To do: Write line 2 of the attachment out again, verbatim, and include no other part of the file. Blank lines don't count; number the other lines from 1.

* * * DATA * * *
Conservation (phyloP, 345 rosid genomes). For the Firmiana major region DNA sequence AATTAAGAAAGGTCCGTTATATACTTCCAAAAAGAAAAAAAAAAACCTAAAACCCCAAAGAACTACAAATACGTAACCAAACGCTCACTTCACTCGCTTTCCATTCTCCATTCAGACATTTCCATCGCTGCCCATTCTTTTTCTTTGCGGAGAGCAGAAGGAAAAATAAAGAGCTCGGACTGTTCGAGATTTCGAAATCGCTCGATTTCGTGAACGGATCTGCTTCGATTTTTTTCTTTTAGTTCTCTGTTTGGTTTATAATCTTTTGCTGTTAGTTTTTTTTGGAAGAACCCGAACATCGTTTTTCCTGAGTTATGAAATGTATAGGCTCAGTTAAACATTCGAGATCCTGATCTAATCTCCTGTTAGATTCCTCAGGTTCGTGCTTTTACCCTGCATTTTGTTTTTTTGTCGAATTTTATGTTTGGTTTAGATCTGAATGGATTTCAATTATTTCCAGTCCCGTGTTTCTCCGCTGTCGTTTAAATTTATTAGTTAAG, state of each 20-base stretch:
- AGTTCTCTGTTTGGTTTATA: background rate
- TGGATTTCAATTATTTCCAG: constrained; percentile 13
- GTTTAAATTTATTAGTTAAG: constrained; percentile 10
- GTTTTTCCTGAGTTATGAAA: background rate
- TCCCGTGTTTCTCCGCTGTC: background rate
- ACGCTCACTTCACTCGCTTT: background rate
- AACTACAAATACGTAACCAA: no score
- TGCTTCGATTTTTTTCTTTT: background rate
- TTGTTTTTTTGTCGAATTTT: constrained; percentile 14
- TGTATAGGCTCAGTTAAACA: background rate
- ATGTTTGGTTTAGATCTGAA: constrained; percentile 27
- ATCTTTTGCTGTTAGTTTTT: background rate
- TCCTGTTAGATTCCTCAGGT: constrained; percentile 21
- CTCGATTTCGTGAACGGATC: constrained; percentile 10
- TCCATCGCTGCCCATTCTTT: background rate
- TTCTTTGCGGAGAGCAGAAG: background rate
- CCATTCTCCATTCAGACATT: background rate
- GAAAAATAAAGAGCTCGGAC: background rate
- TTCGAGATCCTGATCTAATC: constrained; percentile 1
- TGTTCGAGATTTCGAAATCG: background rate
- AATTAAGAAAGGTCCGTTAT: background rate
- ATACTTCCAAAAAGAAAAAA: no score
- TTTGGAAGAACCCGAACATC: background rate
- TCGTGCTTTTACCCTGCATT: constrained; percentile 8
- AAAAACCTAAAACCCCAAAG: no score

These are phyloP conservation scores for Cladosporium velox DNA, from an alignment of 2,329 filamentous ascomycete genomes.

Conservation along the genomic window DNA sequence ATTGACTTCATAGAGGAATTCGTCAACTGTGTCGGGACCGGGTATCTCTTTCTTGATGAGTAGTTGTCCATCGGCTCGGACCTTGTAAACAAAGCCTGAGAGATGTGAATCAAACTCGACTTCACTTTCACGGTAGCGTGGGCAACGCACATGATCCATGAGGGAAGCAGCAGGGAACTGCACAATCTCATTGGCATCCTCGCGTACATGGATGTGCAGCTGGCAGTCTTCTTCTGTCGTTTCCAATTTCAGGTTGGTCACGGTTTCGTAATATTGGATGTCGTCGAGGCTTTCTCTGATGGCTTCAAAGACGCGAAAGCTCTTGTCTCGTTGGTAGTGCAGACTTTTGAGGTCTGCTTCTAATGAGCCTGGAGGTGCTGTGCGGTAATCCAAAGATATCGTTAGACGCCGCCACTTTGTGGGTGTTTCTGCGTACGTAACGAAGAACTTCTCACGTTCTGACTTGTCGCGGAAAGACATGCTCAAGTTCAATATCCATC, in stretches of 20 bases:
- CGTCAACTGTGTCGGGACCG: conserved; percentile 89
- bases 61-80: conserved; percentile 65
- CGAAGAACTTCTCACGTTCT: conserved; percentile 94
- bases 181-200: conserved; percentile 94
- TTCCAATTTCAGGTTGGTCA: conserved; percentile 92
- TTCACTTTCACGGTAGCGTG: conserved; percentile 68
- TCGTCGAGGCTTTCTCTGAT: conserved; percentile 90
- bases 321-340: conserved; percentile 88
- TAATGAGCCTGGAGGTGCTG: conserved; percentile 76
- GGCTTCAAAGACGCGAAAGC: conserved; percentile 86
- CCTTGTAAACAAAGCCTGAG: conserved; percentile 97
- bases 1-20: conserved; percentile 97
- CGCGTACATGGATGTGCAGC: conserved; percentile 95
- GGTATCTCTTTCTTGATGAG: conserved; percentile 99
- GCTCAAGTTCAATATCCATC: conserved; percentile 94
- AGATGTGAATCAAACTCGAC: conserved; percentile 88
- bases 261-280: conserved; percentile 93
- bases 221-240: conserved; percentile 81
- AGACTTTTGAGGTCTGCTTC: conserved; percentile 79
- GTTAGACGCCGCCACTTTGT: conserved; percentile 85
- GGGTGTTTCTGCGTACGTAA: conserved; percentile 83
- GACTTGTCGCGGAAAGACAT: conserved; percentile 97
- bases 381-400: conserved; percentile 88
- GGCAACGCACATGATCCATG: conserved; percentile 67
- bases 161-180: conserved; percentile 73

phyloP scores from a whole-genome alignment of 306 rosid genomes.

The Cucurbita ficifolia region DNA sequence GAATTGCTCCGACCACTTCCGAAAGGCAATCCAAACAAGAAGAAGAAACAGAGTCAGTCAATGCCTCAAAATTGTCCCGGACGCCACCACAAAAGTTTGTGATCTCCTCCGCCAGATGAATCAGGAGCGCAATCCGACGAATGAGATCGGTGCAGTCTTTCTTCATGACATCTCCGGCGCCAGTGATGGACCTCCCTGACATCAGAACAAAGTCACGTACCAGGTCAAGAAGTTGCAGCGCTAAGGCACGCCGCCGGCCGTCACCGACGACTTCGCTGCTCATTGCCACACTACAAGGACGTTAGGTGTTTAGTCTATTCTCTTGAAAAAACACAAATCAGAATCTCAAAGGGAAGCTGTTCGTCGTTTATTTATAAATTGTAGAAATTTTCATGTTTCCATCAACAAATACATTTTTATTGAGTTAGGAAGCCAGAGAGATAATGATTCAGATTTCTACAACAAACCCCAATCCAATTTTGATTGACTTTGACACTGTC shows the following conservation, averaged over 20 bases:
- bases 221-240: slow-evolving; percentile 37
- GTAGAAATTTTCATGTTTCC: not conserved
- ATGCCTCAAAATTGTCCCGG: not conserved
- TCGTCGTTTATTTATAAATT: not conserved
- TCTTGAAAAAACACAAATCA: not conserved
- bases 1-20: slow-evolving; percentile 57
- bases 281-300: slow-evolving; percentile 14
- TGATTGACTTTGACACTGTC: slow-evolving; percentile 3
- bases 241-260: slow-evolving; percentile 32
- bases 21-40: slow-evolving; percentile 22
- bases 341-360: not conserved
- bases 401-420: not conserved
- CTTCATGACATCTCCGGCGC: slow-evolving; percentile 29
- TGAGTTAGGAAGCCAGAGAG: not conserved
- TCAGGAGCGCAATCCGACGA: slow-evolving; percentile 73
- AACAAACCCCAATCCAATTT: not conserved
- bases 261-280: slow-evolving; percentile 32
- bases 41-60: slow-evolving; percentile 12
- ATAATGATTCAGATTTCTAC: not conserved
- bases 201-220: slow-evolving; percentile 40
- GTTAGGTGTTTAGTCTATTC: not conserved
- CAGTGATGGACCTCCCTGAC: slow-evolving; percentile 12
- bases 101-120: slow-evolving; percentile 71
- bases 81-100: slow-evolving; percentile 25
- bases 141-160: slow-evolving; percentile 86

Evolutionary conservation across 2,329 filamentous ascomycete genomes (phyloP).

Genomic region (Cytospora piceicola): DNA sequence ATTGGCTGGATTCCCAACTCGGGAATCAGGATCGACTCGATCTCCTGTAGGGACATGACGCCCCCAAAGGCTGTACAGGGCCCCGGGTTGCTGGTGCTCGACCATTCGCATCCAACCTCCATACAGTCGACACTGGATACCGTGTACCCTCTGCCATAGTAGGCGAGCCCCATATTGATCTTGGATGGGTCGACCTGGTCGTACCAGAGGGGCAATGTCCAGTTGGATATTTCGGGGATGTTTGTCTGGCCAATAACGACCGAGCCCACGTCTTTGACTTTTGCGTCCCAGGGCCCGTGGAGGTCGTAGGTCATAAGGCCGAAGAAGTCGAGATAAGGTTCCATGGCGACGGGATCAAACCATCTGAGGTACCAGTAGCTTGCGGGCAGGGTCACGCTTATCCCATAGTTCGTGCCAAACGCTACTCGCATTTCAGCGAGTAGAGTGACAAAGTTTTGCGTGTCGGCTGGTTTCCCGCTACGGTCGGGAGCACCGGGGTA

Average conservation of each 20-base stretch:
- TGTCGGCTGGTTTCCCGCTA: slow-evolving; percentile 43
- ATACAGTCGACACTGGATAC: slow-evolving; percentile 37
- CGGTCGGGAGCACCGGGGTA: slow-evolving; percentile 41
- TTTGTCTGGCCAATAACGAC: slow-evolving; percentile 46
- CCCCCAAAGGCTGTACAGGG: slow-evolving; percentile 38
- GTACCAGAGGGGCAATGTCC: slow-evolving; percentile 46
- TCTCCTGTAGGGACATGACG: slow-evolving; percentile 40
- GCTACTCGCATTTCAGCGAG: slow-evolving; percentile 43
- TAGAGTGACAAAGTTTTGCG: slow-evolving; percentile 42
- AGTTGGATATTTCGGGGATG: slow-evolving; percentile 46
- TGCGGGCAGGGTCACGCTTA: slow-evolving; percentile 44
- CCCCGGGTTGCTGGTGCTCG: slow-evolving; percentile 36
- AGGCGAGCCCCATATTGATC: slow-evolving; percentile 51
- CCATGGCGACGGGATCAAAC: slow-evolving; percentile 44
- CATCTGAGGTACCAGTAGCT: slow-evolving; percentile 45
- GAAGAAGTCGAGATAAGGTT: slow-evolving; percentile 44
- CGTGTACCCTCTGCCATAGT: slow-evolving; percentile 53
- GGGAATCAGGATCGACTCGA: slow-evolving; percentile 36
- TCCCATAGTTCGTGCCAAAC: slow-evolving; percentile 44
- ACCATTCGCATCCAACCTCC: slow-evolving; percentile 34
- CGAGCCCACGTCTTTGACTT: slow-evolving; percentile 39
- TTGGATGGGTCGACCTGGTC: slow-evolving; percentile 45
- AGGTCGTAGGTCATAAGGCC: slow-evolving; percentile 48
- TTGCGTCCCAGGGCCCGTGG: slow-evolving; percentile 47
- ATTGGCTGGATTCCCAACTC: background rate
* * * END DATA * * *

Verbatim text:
- AGTTCTCTGTTTGGTTTATA: background rate